MANILA, Philippines?The Armed Forces of the Philippines has no plans for now to have its headquarters Camp Aguinaldo similarly declared a national historical site like the nearby Philippine National Police headquarters Camp Crame.
Declaring Camp Aguinaldo a national historical site would impact on any plans by the national government to privatize or commercialize parts of the 178-hectare camp in Quezon City to raise funds to modernize the military.
?It's actually a good thing but we have no plans for that right now,? AFP spokesman Commodore Miguel Rodriguez told reporters Tuesday.
Rodriguez, the AFP deputy chief of staff for civil military operations (J7), said they are well aware that declaring Camp Aguinaldo a historical site would give the National Historical Commission a say about future plans to make other use of parts of the camp.
?If it becomes a historical site, the NHC would have a say,? he said.
On Monday the 32-hectare Camp Crame was formally declared a historical site for its role in the 1986 People Power revolt that brought down the 20-year Marcos dictatorship without bloodshed.
Rebel soldiers led by then defense minister now Senator Juan Ponce Enrile and military vice chief of staff now former President Fidel Ramos defected from the dictator Ferdinand Marcos in Camp Aguinaldo on Feb. 22, 1986.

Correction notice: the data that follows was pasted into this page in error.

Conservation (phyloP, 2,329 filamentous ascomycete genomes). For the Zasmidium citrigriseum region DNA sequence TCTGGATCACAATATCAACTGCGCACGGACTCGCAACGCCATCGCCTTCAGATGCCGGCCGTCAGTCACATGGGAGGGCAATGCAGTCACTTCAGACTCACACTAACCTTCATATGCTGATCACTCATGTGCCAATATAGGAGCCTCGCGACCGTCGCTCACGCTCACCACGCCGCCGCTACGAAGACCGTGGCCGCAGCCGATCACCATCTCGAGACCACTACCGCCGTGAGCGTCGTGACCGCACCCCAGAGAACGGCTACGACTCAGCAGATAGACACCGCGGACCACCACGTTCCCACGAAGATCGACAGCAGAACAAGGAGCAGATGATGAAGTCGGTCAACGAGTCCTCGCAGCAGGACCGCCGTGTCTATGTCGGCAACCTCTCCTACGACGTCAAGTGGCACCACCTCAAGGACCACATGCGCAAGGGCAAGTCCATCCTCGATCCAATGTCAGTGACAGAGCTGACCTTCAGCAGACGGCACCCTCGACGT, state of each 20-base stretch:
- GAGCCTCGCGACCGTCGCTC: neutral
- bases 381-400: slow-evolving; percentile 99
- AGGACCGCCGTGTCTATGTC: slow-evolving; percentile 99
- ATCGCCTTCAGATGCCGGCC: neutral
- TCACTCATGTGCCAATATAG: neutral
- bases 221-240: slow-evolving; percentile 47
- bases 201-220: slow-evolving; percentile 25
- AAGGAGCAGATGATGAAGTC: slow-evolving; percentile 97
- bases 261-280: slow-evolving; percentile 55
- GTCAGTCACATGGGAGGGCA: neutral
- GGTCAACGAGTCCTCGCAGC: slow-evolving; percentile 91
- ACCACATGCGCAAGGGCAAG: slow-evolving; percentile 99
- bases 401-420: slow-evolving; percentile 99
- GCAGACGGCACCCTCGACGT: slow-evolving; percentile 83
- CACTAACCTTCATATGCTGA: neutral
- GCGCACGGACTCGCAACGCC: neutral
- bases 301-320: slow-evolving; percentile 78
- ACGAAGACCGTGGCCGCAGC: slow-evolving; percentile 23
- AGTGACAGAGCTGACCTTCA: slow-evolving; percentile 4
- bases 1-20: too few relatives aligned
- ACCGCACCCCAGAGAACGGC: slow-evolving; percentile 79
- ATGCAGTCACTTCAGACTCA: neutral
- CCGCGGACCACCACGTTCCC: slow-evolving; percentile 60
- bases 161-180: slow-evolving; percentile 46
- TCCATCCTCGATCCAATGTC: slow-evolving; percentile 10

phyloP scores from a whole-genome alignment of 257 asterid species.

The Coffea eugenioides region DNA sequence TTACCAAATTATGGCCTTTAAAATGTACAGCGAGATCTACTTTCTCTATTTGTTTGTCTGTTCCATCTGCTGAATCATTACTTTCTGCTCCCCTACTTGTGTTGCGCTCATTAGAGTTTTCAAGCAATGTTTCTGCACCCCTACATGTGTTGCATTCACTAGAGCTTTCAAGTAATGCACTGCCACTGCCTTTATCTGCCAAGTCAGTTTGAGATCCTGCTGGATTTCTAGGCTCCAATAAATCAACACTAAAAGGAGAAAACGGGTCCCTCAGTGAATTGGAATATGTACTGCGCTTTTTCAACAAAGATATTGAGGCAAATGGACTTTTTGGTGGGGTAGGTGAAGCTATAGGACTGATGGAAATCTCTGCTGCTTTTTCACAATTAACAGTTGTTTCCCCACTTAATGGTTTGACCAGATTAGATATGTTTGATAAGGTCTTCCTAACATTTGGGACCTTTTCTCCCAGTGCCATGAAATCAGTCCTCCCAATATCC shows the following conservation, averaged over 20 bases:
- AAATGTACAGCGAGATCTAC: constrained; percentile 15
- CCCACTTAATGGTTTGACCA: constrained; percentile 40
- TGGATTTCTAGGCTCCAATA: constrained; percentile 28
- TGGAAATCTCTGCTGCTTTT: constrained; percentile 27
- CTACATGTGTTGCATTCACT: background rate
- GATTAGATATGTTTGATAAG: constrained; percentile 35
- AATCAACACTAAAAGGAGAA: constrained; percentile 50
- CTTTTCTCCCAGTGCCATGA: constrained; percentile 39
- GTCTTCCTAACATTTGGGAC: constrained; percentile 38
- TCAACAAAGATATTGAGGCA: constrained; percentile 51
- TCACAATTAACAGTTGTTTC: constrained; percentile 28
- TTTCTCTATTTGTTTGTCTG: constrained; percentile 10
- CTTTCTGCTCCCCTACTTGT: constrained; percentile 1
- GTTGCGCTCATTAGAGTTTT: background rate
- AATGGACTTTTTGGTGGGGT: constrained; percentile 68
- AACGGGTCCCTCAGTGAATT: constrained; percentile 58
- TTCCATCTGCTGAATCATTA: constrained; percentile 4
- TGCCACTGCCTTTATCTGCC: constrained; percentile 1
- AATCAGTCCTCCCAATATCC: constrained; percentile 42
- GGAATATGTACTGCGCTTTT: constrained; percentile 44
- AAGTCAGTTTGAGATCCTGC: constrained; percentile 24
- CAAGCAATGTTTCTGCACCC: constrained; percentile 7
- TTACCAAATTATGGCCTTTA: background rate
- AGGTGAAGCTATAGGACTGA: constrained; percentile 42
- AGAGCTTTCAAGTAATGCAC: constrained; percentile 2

Then they transferred to Camp Crame where they were shielded by thousands of ordinary citizens from any attack from forces loyal to the late dictator, who was forced to flee the country on Feb. 25, 1986.
National Historical Commission executive director Ludovico Badoy said places considered as historical sites could not be easily sold by the government for other use.
Earlier AFP Chief of Staff Gen. Eduardo Oban Jr. said they are pursuing plans to have a central military headquarters by moving the headquarters of the Army, Navy and Air Force into Camp Aguinaldo.
He said having a single military headquarters will be more efficient.
Oban said they are not discussing the possible sale of Camp Aguinaldo.